Hi Dennis,

Sorry if my description was rather convoluted - I tried to keep it
simple!

Basically, CPYTOIMPF is appending to an ASCII Text file. The problem is
that at the end of the file there the potential for a null line. I say
'potential' because whether you see an extra line depends on your text
viewing application. For example, iSeries Navigator Edit will show the
line but green screen EDTF will not - there have been a few posts on
this.

The null line is caused by the LF of the CRLF on the last data line but
some applications can handle this while others can't.

What I have done, using a combination of RPG and QC2LE APIs, is to
replace the CRLF with 2 null bytes - only for the last row. This has
removed the null row from iSeries Navigator but currently unable to test
using the Wintel app.

What I'm wondering is whether it's possible to simply remove the CRLF
for the very last row rather than doing the 2 null replace?

I hope that's a bit clearer.

Thanks,

Keith


-----Original Message-----
From: rpg400-l-bounces@xxxxxxxxxxxx
[mailto:rpg400-l-bounces@xxxxxxxxxxxx] On Behalf Of Dennis Lovelady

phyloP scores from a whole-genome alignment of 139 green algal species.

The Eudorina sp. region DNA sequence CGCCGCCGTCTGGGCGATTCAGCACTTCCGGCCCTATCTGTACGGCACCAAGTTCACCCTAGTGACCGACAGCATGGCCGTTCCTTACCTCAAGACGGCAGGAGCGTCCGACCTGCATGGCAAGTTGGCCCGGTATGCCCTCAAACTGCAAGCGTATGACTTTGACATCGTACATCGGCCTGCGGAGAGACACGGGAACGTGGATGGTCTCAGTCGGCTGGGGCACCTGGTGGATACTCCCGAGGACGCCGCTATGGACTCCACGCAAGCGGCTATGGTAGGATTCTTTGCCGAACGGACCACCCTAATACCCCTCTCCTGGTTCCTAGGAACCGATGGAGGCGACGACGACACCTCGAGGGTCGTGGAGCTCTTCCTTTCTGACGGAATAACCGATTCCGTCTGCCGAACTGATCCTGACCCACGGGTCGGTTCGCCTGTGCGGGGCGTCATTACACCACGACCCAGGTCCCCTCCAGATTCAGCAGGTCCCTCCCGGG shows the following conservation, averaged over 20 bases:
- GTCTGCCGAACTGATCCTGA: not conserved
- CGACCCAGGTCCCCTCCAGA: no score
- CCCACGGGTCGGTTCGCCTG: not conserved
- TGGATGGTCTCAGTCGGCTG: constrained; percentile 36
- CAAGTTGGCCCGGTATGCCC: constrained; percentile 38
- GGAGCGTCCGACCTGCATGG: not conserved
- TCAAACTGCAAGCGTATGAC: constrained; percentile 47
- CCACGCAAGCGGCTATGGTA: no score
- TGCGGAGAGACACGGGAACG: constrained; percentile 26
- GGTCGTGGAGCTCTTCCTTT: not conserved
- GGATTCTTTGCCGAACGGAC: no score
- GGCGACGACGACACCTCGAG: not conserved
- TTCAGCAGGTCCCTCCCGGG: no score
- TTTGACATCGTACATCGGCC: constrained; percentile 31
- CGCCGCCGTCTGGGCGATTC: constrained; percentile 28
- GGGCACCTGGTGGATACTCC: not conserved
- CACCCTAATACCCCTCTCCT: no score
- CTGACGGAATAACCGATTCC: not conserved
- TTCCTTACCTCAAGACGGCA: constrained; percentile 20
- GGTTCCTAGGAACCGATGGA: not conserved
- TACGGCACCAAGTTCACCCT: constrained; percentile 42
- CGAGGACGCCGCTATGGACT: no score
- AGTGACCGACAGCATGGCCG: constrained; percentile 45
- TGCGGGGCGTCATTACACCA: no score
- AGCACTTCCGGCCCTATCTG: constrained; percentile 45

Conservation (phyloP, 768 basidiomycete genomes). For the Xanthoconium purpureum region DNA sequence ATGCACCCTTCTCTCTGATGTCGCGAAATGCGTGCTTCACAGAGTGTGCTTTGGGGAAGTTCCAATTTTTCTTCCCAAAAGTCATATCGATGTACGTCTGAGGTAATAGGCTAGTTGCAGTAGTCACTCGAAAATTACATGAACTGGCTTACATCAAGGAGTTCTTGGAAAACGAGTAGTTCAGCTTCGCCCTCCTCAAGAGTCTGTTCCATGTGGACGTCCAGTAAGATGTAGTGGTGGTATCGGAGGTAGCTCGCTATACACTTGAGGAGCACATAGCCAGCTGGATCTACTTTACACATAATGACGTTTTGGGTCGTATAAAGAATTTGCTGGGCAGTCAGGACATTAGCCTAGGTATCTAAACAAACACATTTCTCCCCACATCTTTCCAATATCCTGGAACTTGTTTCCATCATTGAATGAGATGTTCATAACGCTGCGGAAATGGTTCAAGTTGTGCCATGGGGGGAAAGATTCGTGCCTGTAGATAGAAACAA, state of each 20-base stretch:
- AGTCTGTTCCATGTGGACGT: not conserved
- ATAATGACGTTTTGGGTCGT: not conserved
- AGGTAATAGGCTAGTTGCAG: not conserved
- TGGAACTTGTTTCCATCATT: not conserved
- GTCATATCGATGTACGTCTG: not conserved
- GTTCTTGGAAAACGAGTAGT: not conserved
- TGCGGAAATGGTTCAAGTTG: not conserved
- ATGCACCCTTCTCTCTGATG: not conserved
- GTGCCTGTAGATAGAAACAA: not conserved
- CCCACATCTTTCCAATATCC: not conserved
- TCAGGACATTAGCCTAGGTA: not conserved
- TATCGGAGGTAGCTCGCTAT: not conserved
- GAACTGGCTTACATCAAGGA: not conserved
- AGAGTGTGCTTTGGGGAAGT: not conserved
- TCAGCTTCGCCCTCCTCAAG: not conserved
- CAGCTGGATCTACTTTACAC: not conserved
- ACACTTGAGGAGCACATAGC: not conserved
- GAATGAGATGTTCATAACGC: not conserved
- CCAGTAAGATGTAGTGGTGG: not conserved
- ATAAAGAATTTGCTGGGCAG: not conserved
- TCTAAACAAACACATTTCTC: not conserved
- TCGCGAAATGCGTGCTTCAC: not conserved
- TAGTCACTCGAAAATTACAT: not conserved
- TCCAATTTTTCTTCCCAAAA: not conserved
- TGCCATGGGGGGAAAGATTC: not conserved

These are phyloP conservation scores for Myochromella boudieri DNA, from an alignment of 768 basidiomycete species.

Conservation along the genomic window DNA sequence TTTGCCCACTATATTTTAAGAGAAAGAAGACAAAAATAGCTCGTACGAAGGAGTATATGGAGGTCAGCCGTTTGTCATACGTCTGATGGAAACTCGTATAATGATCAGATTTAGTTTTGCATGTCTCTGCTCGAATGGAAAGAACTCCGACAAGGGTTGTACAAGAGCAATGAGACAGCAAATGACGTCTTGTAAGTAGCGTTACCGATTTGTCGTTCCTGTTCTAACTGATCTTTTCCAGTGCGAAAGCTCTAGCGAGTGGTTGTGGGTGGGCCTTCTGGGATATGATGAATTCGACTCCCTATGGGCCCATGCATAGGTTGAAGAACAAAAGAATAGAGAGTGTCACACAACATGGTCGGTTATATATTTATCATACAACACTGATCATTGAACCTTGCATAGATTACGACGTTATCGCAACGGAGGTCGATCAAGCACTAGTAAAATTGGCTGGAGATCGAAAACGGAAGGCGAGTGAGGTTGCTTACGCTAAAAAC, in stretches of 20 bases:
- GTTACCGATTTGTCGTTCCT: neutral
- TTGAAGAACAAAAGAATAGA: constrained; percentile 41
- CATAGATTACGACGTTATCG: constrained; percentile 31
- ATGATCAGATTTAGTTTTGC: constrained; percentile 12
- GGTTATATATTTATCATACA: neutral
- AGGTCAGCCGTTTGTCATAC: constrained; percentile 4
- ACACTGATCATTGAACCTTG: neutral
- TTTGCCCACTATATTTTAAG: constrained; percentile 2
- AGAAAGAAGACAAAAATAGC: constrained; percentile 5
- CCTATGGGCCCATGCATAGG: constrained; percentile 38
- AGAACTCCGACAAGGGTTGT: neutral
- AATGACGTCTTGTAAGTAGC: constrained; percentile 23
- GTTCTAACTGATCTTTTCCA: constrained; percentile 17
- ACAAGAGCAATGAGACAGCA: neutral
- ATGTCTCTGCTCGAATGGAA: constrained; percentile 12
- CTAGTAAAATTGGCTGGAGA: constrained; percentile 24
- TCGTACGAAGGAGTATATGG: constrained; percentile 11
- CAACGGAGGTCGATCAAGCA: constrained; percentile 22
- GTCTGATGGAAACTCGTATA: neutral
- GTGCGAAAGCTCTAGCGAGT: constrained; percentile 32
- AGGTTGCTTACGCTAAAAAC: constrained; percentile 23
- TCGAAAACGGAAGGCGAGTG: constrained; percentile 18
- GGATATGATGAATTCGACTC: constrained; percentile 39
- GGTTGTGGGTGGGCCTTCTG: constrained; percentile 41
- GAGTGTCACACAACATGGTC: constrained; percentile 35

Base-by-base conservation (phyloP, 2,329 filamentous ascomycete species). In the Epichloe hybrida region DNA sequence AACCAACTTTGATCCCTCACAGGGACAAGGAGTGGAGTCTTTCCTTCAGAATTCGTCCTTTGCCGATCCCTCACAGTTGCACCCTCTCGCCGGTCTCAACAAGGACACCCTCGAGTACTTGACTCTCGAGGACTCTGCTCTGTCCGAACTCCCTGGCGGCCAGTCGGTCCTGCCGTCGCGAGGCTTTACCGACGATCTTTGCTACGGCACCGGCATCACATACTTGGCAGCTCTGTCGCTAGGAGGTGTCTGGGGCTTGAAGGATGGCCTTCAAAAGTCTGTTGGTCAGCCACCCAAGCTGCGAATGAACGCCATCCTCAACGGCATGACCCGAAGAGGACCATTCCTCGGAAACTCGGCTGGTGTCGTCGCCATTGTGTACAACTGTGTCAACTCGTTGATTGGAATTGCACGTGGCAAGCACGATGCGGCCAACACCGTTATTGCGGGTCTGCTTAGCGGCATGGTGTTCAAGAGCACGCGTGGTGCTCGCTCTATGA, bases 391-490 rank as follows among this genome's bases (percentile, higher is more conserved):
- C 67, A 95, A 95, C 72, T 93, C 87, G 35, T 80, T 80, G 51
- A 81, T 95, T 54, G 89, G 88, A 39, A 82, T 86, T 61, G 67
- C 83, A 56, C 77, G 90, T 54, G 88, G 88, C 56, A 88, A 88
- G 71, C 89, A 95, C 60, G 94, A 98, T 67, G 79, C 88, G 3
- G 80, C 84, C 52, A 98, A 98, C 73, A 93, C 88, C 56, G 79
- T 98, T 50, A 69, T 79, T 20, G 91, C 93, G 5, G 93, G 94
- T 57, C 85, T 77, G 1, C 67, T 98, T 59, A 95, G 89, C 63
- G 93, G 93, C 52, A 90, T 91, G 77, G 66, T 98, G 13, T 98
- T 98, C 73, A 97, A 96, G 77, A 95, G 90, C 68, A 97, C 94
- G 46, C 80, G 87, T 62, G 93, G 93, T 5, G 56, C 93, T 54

Sent: 15 July 2009 15:34
To: 'RPG programming on the IBM i / System i'
Subject: RE: Updating Text Data in a Stream File

Hi, Keith:

I have an ASCII Text File in the IFS (Code Page 819) populated by
CPYTOIMPF. A feature of this command is that line endings CR & LF are
created (ASCII 0D & OA). However, this creates a null line at the end
<snip>
Looking back through the archives shows a number of postings on this
topic and suggestions on how to resolve the problem. One way that I'm

Sorry, but I missed what "the problem" is, even on the third read. Are
you referring to the 0x00 ending of the file (which is the standard "end
of file" indicator for any text-based system) ? If so, what problem is
the standard causing you? If not... would you mind enlightening me/us?

Dennis Lovelady
http://www.linkedin.com/in/dennislovelady
--
"Where a calculator on the ENIAC is equpped with 18,000 vaccuum tubes
and weighs 30 tons, computers in the future may have only 1,000 vaccuum
tubes and perhaps weigh 1 1/2 tons."
-- Popular Mechanics, March 1949



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